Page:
An all white interior imparts serenity and romance

A creative soul with a passion for all things white shows how totally relaxing and utterly romantic his signature aesthetic can be.

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Every morning, I come out of my room and say: ‘Hello, gentle house!’ – Clive Biden

By Anneke Blaise • Photographs: Francois Oberholster

Neatly tucked away in the enchanting town of Montagu, it’s hard to believe that artist and furniture designer Clive Biden’s 164m2 home is a brand new building. ‘I wanted the house to be part of its surrounds and to me, it achieves this beautifully.’

The biggest thrill was seeing how the rectangular structure took shape, early in 2011. It all started with a steel frame construction that went up in less than three days, a flat roof and 4m-high walls that give the relatively small house the illusion of being far greater in size. Clive managed the building and interior project from start to finish, selecting, designing and even – in many cases – making things himself!

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The house during the building process

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The Karoo-style stoep with its curved, corrugated iron roof greets guests with a sense of light and warmth, thanks to textural contrasts: sheer curtains that keep the heat at bay, animal horns painted white, linear Adirondack chairs and a curved, French-style canopied bench, all depicting the casual elegance that extends throughout the house; Clive designed and made most of the furniture and accessories.

The inspiration for the design and interior of the house took shape while in Paris, France, explains Clive. ‘The pieces of the puzzle fell together after I’d been granted an artist’s residency at the prestigious Cité Internationale des Arts in the heart of Paris, overlooking the Seine and Notre Dame. I was taken by the architecture. Though I was surrounded by museums and art galleries, for me the great art of Paris lay in the buildings and I realised that instead of painting canvasses, I wanted to create functional art – such as bespoke furniture pieces with a French twist.’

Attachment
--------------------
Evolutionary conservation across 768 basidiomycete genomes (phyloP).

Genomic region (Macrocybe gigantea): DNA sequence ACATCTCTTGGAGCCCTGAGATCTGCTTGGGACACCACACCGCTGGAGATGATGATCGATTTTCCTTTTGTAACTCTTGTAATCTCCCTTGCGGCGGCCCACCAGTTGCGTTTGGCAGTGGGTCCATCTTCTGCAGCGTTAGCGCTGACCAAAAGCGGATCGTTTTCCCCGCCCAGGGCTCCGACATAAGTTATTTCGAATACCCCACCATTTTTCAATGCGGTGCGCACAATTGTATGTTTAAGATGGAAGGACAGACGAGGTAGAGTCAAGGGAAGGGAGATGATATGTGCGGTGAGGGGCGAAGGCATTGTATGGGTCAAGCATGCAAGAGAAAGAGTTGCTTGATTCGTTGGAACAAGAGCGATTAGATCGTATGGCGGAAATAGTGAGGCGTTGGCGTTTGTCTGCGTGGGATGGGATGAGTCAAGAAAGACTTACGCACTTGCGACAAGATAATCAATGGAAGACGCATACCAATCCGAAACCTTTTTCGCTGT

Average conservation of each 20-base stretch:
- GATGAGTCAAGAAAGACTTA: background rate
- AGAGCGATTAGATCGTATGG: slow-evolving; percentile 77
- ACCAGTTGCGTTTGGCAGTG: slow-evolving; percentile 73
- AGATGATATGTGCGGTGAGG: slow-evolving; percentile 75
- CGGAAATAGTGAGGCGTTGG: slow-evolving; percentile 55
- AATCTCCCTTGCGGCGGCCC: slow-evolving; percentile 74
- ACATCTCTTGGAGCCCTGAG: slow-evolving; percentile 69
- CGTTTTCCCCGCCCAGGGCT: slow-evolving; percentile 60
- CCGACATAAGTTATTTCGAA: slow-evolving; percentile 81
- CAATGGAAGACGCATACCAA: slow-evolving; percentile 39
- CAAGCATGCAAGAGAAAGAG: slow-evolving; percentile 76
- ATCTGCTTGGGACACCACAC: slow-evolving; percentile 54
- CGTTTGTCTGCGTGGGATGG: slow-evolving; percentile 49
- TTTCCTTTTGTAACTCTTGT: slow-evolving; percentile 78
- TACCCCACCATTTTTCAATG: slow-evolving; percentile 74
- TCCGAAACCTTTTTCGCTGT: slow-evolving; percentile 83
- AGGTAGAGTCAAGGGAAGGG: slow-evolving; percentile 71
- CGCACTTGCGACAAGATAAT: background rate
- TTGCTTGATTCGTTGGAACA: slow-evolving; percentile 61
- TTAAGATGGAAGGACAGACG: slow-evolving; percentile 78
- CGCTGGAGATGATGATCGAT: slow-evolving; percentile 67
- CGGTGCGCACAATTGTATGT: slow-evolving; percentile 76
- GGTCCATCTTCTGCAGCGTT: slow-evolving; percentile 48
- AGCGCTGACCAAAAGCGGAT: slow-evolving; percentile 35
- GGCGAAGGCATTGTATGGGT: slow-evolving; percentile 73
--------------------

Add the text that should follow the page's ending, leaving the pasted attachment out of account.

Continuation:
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Well-travelled furniture pieces such as the Malawian chair mix easily with local finds and Clive’s handiwork, all fitting neatly into their demarcated areas of the room and made even more impressive by the high ceilings.

Built in a typical Karoo style with high ceilings of curved corrugated iron outdoors and reeds indoors, concrete floors and an 18m-long, 3m-wide stoep, it is the open plan living and kitchen areas – flanked by the two guest bedrooms on the left and the main bedroom with ensuite on the right – that undoubtedly set the tone for the whole house. The overall white colour scheme was a given. ‘Since I can remember, I’ve been a fan of white. It reflects my personality – it’s relaxing, pleasing on the eye and makes me feel good. It’s a blank canvas and it looks completely different from morning to night, as the light changes.’

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Even this guest bedroom (right), which has doors opening onto the veranda, bears the hallmarks of Clive’s handiwork in the floorstanding mirror, chandelier and headboard. Pristine white bed linen and sheer fabric drapes impart serenity and romance.

Clive’s flair for decorating on a shoestring has inspired the soulful atmosphere of his home. He uses unusual furniture pieces and accessories that he either up-cycles or makes from scratch; the reeds used in the ceiling come from a neighbouring farm and the lived-in feel is created with the clever use of textures in pieces as varied as painted horns, ornate wooden mirror frames, Nguni hide rugs and the fireplace bricks, all offsetting the largely white space. Like the celebrated 20th century architect Mies van der Rohe, Clive believes that detail is everything: even the ceilings have been given his magical touch, with fine craftsmanship evident in the structural steel joints.

The large living area has four clearly designated zones for lounging, dining, cooking and working. Undoubtedly the heart of the house, the design and layout of the kitchen area is both seamless and sensible with utilities concealed but all within easy reach: the pantry is a walk-in cupboard, the fridge is behind doors and the island ‘hides’ the gas stove from the rest of the room. Clive made the kitchen island and cupboards, adding French detail with fleur-de-lis motifs – all brought into sharper focus by the natural light streaming in through the French doors and windows that overlook the water feature in the back courtyard.